Re: Can a recipients rights under GNU GPL be revoked?
- Date: Mon, 28 Jan 2019 07:02:32 +1100
- From: Ben Finney <bignose@xxxxxxxxxx>
- Subject: Re: Can a recipients rights under GNU GPL be revoked?
> […] I believe that the original author of a package could do something
> like create further modifications to the code and create a non-free
> version of the code.
Yes. The _Copyleft and the GNU General Public License_ guide
<URL:https://copyleft.org/guide/> addresses that possibility:
The GPL is irrevocable in the sense that once a copyright holder
grants rights for someone to copy, modify and redistribute the
software under terms of the GPL, they cannot later revoke that
grant. Since the GPL has no provision allowing the copyright holder
to take such a prerogative, the license is granted as long as the
copyright remains in effect. The copyright holders have the right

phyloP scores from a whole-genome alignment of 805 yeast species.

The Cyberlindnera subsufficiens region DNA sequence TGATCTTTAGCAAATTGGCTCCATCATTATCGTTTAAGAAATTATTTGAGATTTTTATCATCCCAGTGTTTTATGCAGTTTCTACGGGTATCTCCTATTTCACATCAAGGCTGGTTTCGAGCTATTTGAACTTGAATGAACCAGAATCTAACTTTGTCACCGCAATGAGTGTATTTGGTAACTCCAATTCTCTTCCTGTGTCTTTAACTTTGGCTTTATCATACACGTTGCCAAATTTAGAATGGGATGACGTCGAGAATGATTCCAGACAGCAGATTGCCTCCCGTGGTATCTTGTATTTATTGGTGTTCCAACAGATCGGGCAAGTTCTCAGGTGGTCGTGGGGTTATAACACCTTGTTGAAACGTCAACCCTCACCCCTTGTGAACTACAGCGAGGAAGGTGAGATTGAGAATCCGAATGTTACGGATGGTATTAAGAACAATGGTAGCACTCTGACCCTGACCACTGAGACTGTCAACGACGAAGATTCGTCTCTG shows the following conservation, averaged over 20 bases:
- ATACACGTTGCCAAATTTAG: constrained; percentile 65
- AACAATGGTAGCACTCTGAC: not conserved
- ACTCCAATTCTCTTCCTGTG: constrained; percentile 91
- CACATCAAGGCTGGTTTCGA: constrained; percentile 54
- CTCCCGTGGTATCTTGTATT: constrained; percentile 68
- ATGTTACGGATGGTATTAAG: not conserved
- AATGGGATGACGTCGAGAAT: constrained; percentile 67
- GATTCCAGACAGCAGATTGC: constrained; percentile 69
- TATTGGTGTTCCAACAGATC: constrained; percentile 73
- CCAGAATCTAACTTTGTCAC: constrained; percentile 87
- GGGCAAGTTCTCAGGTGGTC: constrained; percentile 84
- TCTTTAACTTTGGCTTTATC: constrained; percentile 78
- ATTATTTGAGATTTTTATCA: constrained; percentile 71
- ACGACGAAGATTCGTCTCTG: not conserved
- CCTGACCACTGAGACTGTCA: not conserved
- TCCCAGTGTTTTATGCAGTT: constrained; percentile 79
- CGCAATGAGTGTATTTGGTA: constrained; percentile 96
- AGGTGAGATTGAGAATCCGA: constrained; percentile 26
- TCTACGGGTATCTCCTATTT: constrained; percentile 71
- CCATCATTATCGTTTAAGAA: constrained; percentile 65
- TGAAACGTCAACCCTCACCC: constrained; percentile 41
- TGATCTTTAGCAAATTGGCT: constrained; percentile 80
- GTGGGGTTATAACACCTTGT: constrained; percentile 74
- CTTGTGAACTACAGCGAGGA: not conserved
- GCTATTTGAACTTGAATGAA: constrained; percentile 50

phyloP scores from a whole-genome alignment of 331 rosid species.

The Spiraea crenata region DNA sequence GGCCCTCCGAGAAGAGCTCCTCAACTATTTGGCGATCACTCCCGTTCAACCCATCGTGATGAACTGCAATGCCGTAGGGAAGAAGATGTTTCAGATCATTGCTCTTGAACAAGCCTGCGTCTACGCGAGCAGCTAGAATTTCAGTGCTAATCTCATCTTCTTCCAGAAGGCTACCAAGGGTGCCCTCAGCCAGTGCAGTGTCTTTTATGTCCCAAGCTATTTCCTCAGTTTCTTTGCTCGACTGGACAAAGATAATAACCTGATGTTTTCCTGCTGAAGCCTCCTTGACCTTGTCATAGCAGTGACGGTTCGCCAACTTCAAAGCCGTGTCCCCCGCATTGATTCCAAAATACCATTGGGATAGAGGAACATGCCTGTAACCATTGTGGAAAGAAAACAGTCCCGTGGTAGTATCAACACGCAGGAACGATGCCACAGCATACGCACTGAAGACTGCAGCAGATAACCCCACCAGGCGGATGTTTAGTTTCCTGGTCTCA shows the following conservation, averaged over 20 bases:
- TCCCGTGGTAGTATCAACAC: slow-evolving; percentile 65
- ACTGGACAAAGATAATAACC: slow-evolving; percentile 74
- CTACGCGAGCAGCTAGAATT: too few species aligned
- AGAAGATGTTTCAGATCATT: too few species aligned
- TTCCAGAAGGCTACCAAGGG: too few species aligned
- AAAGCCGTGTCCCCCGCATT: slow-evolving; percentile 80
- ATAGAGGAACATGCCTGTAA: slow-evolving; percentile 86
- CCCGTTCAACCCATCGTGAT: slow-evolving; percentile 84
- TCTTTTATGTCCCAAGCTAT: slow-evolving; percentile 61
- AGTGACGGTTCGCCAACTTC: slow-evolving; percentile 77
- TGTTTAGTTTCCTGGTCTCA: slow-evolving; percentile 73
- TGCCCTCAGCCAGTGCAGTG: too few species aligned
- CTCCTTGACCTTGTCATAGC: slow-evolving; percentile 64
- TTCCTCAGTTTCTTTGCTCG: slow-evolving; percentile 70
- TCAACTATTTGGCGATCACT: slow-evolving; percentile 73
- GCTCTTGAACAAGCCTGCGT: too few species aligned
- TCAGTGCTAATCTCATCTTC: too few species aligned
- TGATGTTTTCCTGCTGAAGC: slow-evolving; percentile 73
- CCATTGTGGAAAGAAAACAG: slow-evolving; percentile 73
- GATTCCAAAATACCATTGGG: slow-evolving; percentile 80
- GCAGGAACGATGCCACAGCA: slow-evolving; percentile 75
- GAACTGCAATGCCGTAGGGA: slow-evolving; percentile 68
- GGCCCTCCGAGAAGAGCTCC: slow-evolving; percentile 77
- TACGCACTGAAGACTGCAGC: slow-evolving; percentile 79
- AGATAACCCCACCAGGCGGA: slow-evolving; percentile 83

to relicense the same work under different licenses […], or to stop
distributing the GPLv2’d version (assuming GPLv2 §3(b) was never
used), but they may not revoke the rights under GPLv2 already
In fact, when an entity loses their right to copy, modify and
distribute GPL’d software, it is because of their *own actions*,
not that of the copyright holder. The copyright holder does not
decide when GPLv2 §4 termination occurs (if ever); rather, the
actions of the licensee determine that.
So, the copyright holders can make new releases without granting GPL
freedoms. But they have no way to revoke the GPL freedoms already
granted to a person in a specific past release of the work.
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